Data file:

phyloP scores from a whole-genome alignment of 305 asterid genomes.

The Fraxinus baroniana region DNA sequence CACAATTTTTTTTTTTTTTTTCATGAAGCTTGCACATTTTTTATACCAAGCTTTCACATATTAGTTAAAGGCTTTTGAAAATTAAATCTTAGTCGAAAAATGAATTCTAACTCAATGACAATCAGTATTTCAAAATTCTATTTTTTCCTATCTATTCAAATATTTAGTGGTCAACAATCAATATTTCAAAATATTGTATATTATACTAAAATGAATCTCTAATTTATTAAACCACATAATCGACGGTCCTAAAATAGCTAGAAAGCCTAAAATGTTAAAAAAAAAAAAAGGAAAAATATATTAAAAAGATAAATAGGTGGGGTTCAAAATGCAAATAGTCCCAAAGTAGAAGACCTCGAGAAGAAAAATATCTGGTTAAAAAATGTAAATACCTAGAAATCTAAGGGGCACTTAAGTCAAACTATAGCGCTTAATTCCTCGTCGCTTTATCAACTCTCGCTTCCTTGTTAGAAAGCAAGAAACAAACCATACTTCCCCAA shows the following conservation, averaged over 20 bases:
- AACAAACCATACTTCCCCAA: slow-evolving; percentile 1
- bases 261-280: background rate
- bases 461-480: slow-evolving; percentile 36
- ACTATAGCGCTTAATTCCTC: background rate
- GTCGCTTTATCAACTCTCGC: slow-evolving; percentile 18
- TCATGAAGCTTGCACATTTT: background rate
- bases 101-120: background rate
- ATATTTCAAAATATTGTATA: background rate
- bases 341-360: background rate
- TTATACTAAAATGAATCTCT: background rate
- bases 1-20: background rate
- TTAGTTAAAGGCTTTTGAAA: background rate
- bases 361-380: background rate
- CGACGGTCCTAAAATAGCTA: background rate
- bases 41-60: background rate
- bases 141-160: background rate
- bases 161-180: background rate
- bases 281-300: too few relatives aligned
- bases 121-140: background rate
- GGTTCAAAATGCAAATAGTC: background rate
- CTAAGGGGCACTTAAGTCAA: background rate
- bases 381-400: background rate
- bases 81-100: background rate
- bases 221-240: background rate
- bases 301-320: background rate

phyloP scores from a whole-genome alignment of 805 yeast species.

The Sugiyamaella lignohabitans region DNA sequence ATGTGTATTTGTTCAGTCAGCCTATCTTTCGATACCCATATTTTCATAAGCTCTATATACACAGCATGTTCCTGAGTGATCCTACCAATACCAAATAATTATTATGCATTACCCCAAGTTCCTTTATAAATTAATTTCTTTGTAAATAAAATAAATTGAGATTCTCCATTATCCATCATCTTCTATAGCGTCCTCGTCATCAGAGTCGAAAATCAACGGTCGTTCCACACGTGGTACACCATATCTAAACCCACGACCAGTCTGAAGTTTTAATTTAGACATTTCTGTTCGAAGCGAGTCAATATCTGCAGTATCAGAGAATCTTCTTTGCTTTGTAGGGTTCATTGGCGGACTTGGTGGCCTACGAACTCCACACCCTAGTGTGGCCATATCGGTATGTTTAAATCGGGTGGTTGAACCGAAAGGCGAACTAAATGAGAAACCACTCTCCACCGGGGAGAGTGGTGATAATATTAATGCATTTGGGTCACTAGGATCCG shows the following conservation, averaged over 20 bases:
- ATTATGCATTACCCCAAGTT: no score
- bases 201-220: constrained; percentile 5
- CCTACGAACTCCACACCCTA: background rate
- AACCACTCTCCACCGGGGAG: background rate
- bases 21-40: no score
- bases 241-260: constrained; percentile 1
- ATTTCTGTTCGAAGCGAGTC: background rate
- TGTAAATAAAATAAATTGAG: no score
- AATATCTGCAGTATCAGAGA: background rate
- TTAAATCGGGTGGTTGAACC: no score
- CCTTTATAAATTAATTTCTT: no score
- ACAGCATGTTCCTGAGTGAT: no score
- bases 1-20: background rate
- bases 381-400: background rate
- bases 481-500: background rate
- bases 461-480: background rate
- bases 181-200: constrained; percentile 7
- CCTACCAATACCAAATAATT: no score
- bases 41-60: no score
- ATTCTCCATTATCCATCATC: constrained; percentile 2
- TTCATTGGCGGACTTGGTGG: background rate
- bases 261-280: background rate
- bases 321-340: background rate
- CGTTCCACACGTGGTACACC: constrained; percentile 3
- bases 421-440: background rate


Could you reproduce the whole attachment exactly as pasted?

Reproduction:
phyloP scores from a whole-genome alignment of 305 asterid genomes.

The Fraxinus baroniana region DNA sequence CACAATTTTTTTTTTTTTTTTCATGAAGCTTGCACATTTTTTATACCAAGCTTTCACATATTAGTTAAAGGCTTTTGAAAATTAAATCTTAGTCGAAAAATGAATTCTAACTCAATGACAATCAGTATTTCAAAATTCTATTTTTTCCTATCTATTCAAATATTTAGTGGTCAACAATCAATATTTCAAAATATTGTATATTATACTAAAATGAATCTCTAATTTATTAAACCACATAATCGACGGTCCTAAAATAGCTAGAAAGCCTAAAATGTTAAAAAAAAAAAAAGGAAAAATATATTAAAAAGATAAATAGGTGGGGTTCAAAATGCAAATAGTCCCAAAGTAGAAGACCTCGAGAAGAAAAATATCTGGTTAAAAAATGTAAATACCTAGAAATCTAAGGGGCACTTAAGTCAAACTATAGCGCTTAATTCCTCGTCGCTTTATCAACTCTCGCTTCCTTGTTAGAAAGCAAGAAACAAACCATACTTCCCCAA shows the following conservation, averaged over 20 bases:
- AACAAACCATACTTCCCCAA: slow-evolving; percentile 1
- bases 261-280: background rate
- bases 461-480: slow-evolving; percentile 36
- ACTATAGCGCTTAATTCCTC: background rate
- GTCGCTTTATCAACTCTCGC: slow-evolving; percentile 18
- TCATGAAGCTTGCACATTTT: background rate
- bases 101-120: background rate
- ATATTTCAAAATATTGTATA: background rate
- bases 341-360: background rate
- TTATACTAAAATGAATCTCT: background rate
- bases 1-20: background rate
- TTAGTTAAAGGCTTTTGAAA: background rate
- bases 361-380: background rate
- CGACGGTCCTAAAATAGCTA: background rate
- bases 41-60: background rate
- bases 141-160: background rate
- bases 161-180: background rate
- bases 281-300: too few relatives aligned
- bases 121-140: background rate
- GGTTCAAAATGCAAATAGTC: background rate
- CTAAGGGGCACTTAAGTCAA: background rate
- bases 381-400: background rate
- bases 81-100: background rate
- bases 221-240: background rate
- bases 301-320: background rate

phyloP scores from a whole-genome alignment of 805 yeast species.

The Sugiyamaella lignohabitans region DNA sequence ATGTGTATTTGTTCAGTCAGCCTATCTTTCGATACCCATATTTTCATAAGCTCTATATACACAGCATGTTCCTGAGTGATCCTACCAATACCAAATAATTATTATGCATTACCCCAAGTTCCTTTATAAATTAATTTCTTTGTAAATAAAATAAATTGAGATTCTCCATTATCCATCATCTTCTATAGCGTCCTCGTCATCAGAGTCGAAAATCAACGGTCGTTCCACACGTGGTACACCATATCTAAACCCACGACCAGTCTGAAGTTTTAATTTAGACATTTCTGTTCGAAGCGAGTCAATATCTGCAGTATCAGAGAATCTTCTTTGCTTTGTAGGGTTCATTGGCGGACTTGGTGGCCTACGAACTCCACACCCTAGTGTGGCCATATCGGTATGTTTAAATCGGGTGGTTGAACCGAAAGGCGAACTAAATGAGAAACCACTCTCCACCGGGGAGAGTGGTGATAATATTAATGCATTTGGGTCACTAGGATCCG shows the following conservation, averaged over 20 bases:
- ATTATGCATTACCCCAAGTT: no score
- bases 201-220: constrained; percentile 5
- CCTACGAACTCCACACCCTA: background rate
- AACCACTCTCCACCGGGGAG: background rate
- bases 21-40: no score
- bases 241-260: constrained; percentile 1
- ATTTCTGTTCGAAGCGAGTC: background rate
- TGTAAATAAAATAAATTGAG: no score
- AATATCTGCAGTATCAGAGA: background rate
- TTAAATCGGGTGGTTGAACC: no score
- CCTTTATAAATTAATTTCTT: no score
- ACAGCATGTTCCTGAGTGAT: no score
- bases 1-20: background rate
- bases 381-400: background rate
- bases 481-500: background rate
- bases 461-480: background rate
- bases 181-200: constrained; percentile 7
- CCTACCAATACCAAATAATT: no score
- bases 41-60: no score
- ATTCTCCATTATCCATCATC: constrained; percentile 2
- TTCATTGGCGGACTTGGTGG: background rate
- bases 261-280: background rate
- bases 321-340: background rate
- CGTTCCACACGTGGTACACC: constrained; percentile 3
- bases 421-440: background rate